• Wesley Fink - Friday, November 03, 2006 - link

    Yes, you can use dividers in overclocking. The ratios and underlying frequencies are more complicated than they appear on the surface, but we have shown in numerous memory reviews that the penalty for not running the preferred 1:1 is really pretty small.

    If cost is a constraint in a build then money put in a video upgrade first will deliver the most improvement in performance, a CPU would be the next place the upgrade yields great value. Higher memory speeds do increase performnace, but the increases are very small compared to a video card upgrade or a CPU upgrade.
    Reply
  • Madellga - Saturday, November 04, 2006 - link

    How do you run the memory slower?
    This was an option with the A64, but so far with the 965 chipset the options are to run the the memory faster, not slower.

    My sample size is small, but both the Abit AW9D (975) and Gigabyte DS4 (965) don't have ratios to slow down the memory.
    Reply
  • Wesley Fink - Saturday, November 04, 2006 - link

    The memory may be RATED at DDR2-800, but you can select memory ratios to run the base at DDR2-400, 533, 667, 800, 1066 and sometimes in-between ratios. That allows you to set the memory at DDR2-400, for example, and overclock your CPU to much higher levels. This is how we test memory at different speeds. This feature is also available on almost every 975, 965, and AM2 board we have tested - except the very lowest models.

    For example, if I set my DDR2-800 to DDR2-533 (1:1 ratio) I can overclock my bus to 1600 (400 FSB) and then be at the specifed speed of DDR2-800. Remember the bus is quad-pumped on Intel - 266 is the base setting for 1067. Memory is DOUBLE dat tate, so DDR2-533 is a base setting of 266 - that is whay it is 1:1. So at a 400 setting bus speed is 1600 and memory is DDR2-800.
    Reply
  • Madellga - Sunday, November 05, 2006 - link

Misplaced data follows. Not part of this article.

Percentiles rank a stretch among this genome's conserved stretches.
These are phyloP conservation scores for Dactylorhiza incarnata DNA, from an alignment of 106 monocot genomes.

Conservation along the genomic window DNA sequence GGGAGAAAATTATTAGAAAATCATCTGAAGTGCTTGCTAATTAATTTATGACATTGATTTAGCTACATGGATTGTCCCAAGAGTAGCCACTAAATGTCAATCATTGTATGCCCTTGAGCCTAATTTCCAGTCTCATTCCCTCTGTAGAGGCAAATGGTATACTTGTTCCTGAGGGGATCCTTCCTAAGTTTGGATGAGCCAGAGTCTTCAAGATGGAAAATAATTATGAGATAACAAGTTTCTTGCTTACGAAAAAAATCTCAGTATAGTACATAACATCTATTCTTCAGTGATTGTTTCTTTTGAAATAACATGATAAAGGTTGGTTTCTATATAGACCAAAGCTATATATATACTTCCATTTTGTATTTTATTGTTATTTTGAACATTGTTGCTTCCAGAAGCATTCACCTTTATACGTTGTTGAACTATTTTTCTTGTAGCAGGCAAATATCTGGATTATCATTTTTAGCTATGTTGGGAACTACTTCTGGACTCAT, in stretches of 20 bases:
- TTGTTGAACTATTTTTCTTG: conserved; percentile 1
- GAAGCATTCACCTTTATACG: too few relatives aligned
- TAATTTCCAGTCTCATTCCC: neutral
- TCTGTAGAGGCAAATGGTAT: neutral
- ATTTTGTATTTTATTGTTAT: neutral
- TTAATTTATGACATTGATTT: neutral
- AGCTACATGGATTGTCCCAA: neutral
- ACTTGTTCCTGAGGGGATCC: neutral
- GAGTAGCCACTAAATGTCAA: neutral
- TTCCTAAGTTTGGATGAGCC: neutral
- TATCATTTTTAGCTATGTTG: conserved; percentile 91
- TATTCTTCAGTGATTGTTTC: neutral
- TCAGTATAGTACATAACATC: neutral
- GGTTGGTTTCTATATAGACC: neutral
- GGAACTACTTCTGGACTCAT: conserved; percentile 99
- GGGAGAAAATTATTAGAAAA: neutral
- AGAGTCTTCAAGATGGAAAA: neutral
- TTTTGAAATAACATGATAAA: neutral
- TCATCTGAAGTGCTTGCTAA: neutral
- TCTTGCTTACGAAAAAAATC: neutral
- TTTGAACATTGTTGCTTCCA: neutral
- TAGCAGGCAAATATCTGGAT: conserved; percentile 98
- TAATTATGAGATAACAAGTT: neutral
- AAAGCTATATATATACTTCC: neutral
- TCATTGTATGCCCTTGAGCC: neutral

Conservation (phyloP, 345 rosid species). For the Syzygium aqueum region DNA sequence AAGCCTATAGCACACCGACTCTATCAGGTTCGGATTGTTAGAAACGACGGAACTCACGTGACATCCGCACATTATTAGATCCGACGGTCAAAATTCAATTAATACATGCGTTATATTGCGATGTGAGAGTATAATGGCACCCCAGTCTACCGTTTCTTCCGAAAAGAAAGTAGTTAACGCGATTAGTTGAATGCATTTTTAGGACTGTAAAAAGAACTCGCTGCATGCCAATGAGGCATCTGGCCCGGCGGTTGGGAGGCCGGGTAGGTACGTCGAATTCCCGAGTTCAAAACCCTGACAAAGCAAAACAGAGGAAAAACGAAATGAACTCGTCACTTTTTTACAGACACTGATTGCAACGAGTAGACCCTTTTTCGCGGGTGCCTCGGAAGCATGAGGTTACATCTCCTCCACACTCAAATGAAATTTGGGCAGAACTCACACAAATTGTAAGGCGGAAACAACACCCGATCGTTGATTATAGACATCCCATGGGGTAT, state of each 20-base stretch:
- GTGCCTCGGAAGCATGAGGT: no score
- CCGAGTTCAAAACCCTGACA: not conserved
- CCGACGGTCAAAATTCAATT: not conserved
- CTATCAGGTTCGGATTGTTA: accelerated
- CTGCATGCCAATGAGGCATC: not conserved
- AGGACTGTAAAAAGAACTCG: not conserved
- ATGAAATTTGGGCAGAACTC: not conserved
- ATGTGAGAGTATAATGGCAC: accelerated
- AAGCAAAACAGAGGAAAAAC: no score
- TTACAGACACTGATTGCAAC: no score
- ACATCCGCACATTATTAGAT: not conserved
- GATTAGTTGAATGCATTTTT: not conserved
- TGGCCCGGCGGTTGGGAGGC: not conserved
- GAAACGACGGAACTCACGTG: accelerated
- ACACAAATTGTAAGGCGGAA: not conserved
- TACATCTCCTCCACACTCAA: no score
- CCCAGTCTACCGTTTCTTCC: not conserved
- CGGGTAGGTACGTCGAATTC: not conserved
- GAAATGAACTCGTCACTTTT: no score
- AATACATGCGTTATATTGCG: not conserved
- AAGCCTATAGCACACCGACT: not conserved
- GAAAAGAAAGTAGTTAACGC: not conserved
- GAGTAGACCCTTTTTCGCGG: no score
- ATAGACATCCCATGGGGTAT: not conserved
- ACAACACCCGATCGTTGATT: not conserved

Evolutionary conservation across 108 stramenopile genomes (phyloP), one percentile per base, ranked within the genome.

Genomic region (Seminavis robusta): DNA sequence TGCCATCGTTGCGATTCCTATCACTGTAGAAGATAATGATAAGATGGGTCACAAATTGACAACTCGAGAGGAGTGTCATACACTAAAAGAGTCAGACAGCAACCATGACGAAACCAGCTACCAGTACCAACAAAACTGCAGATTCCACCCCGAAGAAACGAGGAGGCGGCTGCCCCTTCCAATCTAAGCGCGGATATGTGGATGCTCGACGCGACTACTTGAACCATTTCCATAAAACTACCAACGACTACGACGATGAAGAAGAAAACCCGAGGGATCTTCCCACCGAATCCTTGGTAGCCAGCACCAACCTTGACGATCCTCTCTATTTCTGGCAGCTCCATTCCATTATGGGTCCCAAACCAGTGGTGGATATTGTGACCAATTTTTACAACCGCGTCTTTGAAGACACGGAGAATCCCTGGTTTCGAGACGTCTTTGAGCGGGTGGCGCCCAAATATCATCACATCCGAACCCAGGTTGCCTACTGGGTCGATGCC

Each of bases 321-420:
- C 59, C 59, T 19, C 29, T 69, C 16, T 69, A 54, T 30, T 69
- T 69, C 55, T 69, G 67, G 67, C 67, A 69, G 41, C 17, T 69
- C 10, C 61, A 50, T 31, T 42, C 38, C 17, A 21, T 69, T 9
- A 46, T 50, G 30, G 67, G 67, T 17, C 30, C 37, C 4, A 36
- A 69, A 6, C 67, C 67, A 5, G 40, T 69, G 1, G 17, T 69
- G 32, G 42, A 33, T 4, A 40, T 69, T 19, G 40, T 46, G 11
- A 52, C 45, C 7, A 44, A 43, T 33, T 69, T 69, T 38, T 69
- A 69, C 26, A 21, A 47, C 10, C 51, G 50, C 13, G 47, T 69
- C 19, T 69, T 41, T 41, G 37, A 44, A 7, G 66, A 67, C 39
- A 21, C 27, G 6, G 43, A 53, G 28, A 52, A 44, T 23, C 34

Wes, thanks for the explanation. I've always used 1:1, when you mentioned using dividers I thought you meant something under 1:1.
    The A64 "dividers" were less confusing than Intel's memory straps, despite the fact how the divider was calculated.
    Reply
  • vailr - Friday, November 03, 2006 - link

    Any thought of running the memory tests under Windows XP x64? Do the Sandra benchmark tests run in the x64 operating system? Reply
  • Gary Key - Friday, November 03, 2006 - link

    The Sandra benchmarks will run fine in XP-64. Once VISTA goes is RTM then we will be switching over to this OS. We had thought about doing some XP-64 tests when Conroe launched but decided to wait (and wait and wait and wait as it turns out) for VISTA. Reply
  • vailr - Friday, November 03, 2006 - link

    Vista will also be offered in x64 and "x86" versions. Which version will be favored, as far as AT reviews & benchmark tests? Reply
  • Wesley Fink - Friday, November 03, 2006 - link

    64-bit Vista is touted as the PRO version, with 32-bit Vista more akin to XP Home. Unless there are strong reasons otherwise the 64-bit version will likely be the standard. Reply
  • MxChris - Friday, November 03, 2006 - link

    How is this different from this set: http://www.newegg.com/Product/Product.asp?Item=N82...">F2-6400CL4D-2GBPK that I bought a coule months ago? Looks to have exactly the same rated timings and specs according to newegg. Reply
  • Wesley Fink - Friday, November 03, 2006 - link

    According to G. Skill specs, your memory is rated 1.9-2.0V at 4-4-4-12 and it is pictured with a pale blue heatspreader. Our test dimms are rated 2.0-2.1V for the same timings and have black heatspreaders. You will need to ask G. Skill if your dimms use different memory chips since we don't have samples available to check the chips used on your model number.